Before Rails 5 we had ability to configure Active Job
queue_adapter at an application level.
If we want to use
sidekiq as our backend queue adapter we would configure it as following.
1config.active_job.queue_adapter = :sidekiq
queue_adapter would be applicable to all jobs.
Rails 5 provides ability to configure
on a per job basis.
queue_adapter for one job can be different to that of the other job.
Let's suppose we have two jobs in our brand new Rails 5 application.
EmailJob is responsible for
processing basic emails
NewsletterJob sends out news letters.
1 2class EmailJob < ActiveJob::Base 3 self.queue_adapter = :sidekiq 4end 5 6class NewletterJob < ActiveJob::Base 7end 8 9EmailJob.queue_adapter 10 => #<ActiveJob::QueueAdapters::SidekiqAdapter:0x007fb3d0b2e4a0> 11 12NewletterJob.queue_adapter 13 => #<ActiveJob::QueueAdapters::AsyncAdapter:0x007fb3d0c61b88> 14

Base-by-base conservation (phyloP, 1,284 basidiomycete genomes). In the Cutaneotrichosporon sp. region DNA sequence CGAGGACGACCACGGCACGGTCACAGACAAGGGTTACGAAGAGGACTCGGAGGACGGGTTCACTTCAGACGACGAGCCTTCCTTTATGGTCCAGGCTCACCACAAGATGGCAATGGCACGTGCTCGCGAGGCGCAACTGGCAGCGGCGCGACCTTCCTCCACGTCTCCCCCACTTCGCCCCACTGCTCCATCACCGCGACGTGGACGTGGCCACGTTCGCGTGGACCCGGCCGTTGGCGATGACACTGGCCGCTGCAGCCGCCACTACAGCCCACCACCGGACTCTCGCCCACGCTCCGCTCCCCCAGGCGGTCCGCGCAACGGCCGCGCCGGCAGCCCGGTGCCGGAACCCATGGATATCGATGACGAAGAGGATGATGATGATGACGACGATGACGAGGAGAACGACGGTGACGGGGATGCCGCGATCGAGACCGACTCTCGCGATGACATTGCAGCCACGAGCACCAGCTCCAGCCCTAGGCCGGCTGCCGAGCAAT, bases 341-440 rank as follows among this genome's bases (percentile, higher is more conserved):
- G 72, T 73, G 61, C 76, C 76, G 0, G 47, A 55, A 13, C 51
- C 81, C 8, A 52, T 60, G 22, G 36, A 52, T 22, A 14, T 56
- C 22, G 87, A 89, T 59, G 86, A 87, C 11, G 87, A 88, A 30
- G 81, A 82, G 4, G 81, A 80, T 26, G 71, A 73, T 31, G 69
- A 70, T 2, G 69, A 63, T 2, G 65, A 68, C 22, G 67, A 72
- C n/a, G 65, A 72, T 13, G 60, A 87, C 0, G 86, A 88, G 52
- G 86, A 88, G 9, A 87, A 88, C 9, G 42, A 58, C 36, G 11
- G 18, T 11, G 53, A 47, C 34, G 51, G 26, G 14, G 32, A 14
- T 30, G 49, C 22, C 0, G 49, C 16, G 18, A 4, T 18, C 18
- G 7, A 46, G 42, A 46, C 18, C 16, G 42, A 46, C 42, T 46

We are now able to configure
sidekiq queue adapter for
In case of
NewsletterJob we fallback to the global default adapter which
in case of a new Rails 5 app
Moreover, in Rails 5, when one job inherits other job, then queue adapter of the parent job gets persisted in the child job unless child job has configuration to change queue adapter.
Since news letters are email jobs we can make
Below is an example where
EmailJob is using
NewsLetterJob is using
1 2class EmailJob < ActiveJob::Base 3 self.queue_adapter = :resque 4end 5 6class NewsletterJob < EmailJob 7end 8 9EmailJob.queue_adapter 10 => #<ActiveJob::QueueAdapters::ResqueAdapter:0x007fe137ede2a0> 11 12NewsletterJob.queue_adapter 13 => #<ActiveJob::QueueAdapters::ResqueAdapter:0x007fe137ede2a0> 14 15class NewsletterJob < EmailJob 16 self.queue_adapter = :sidekiq 17end 18 19NewsletterJob.queue_adapter 20 => #<ActiveJob::QueueAdapters::SidekiqAdapter:0x007fb3d0b2e4a0> 21